Harvey Mason Jr., CEO of the Recording Academy, the organization responsible for the Grammys, agrees that the music industry was one of the first industries to embrace artificial intelligence (AI) and explore its benefits. But he warns that a lack of regulation could cause problems.

In his interview with Yahoo Finance, Mason talked about how technology opens the door to creation. It raises questions about copyright, consent and the protection of artists.

“The productivity that comes with using this technology and creating things we haven’t heard of or thought about before is possible,” Mason says. “However, there must be rules and laws to guarantee the protection of human creators. “The fear of how what you’ve learned could be misused or used to impersonate someone who hasn’t accepted or allowed its use is something that really concerns us.”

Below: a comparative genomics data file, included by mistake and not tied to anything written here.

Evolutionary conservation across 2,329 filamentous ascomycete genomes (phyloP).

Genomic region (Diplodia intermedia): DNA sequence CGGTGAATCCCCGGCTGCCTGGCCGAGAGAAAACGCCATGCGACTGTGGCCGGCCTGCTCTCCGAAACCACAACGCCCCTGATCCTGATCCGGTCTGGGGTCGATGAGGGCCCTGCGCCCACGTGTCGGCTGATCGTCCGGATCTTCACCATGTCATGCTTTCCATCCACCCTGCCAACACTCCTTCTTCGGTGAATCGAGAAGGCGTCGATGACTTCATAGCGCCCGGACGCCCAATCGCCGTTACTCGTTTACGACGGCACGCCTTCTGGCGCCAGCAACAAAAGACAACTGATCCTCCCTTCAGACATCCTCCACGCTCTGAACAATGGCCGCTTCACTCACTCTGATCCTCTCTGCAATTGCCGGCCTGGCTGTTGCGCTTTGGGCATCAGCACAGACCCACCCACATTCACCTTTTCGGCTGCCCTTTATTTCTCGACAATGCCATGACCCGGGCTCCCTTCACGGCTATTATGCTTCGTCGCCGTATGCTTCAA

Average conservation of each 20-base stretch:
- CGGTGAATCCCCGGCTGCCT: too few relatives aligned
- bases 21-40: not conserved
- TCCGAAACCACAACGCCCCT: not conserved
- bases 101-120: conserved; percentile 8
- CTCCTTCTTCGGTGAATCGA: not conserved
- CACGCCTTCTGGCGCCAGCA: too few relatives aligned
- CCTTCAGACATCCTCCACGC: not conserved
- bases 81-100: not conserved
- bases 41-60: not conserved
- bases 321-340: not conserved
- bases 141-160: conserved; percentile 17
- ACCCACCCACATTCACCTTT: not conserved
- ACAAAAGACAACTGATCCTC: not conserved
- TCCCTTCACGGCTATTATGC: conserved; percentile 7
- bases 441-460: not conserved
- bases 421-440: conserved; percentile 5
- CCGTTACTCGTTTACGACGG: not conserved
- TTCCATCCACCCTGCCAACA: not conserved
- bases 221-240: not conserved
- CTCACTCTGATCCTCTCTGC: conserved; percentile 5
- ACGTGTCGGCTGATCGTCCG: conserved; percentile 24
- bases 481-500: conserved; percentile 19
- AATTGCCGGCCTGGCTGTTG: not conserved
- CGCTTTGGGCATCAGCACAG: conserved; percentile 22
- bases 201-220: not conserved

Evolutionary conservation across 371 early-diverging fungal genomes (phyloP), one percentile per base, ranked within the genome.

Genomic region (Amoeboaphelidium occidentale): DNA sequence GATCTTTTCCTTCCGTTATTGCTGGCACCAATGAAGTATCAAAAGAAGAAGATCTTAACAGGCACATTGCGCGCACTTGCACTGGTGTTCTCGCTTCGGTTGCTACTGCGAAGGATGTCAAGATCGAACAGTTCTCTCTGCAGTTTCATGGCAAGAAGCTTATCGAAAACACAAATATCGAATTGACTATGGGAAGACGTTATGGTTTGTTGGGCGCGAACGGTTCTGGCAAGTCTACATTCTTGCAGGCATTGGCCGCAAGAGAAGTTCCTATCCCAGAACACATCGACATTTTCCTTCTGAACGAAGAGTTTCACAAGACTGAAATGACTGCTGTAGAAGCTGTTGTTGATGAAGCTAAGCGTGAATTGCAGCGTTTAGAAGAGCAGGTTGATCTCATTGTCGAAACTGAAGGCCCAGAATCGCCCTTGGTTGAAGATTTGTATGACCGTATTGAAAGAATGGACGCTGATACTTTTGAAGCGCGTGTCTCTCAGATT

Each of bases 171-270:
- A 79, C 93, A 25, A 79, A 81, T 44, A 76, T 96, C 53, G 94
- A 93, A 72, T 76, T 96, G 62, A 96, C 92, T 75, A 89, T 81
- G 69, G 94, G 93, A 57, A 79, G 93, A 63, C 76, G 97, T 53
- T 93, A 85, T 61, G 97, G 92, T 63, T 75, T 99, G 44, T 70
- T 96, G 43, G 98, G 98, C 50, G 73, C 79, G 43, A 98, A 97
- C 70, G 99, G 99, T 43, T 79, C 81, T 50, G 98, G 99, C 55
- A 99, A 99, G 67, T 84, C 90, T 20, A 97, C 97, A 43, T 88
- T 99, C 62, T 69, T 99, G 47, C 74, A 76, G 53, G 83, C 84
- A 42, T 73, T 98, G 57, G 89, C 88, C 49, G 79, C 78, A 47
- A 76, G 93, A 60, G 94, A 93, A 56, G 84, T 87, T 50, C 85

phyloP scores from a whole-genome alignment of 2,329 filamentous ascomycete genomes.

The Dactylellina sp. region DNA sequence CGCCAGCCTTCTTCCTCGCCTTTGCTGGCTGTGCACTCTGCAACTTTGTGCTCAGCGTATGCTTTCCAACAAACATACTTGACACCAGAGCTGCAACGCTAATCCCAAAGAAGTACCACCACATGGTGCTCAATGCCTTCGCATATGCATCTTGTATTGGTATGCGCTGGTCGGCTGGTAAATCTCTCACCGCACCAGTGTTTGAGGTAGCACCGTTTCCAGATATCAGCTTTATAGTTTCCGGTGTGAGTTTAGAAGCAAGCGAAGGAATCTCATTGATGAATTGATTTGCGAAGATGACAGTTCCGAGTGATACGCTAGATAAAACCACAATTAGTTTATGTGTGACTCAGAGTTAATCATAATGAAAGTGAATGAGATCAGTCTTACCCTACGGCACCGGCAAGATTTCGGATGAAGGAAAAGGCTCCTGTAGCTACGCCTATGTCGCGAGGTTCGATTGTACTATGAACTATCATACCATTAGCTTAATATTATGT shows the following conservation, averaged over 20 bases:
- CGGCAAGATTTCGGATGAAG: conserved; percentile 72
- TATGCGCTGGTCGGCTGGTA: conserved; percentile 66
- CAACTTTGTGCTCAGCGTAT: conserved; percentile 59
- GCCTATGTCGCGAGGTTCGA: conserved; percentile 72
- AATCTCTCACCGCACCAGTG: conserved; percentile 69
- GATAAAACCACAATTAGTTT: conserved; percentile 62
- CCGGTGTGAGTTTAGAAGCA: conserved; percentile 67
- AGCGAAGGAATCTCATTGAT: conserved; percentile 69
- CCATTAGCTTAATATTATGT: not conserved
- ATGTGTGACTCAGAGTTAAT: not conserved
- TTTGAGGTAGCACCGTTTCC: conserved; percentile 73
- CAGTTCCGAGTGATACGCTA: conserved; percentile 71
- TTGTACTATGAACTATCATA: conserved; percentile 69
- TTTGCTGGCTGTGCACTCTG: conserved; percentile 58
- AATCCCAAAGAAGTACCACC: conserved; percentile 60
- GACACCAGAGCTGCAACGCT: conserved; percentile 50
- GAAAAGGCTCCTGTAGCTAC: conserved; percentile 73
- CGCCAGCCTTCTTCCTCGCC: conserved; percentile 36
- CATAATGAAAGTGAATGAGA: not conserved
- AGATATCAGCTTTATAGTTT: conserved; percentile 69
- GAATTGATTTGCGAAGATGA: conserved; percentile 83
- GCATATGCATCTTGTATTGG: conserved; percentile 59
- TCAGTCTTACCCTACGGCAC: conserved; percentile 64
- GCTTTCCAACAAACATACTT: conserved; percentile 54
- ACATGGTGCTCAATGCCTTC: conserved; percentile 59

According to Mason, key questions revolve around the origin of AI creations and identifying misuse of an artist’s voice or music. It highlights the potential of AI, as in the case of the Beatles’ new song “Now and Then,” which uses AI tools to extract John Lennon’s voice from an old demo tape.

“Artists need to be able to consent to a license for their voice or music to be used by AI, both in terms of learning and production. So at this point, artists will potentially have the opportunity to monetize new works if publishers or record labels want to, but only if they have a prior approval to do so.” There needs to be a deal,” Mason argues.

Some initiatives are already underway in the North American country. A bipartisan bill in the U.S. House called the “No Counterfeit and Unauthorized Duplications of Artificial Intelligence Act” aims to protect audio and video at the federal level.

In the state of Tennessee, the “Ensuring Similarity Audio and Video Security (ELVIS) Act” bill has been proposed to protect artists and songwriters against deepfakes by updating an existing law to address specific challenges of new AI tools.

Source: Tec Mundo

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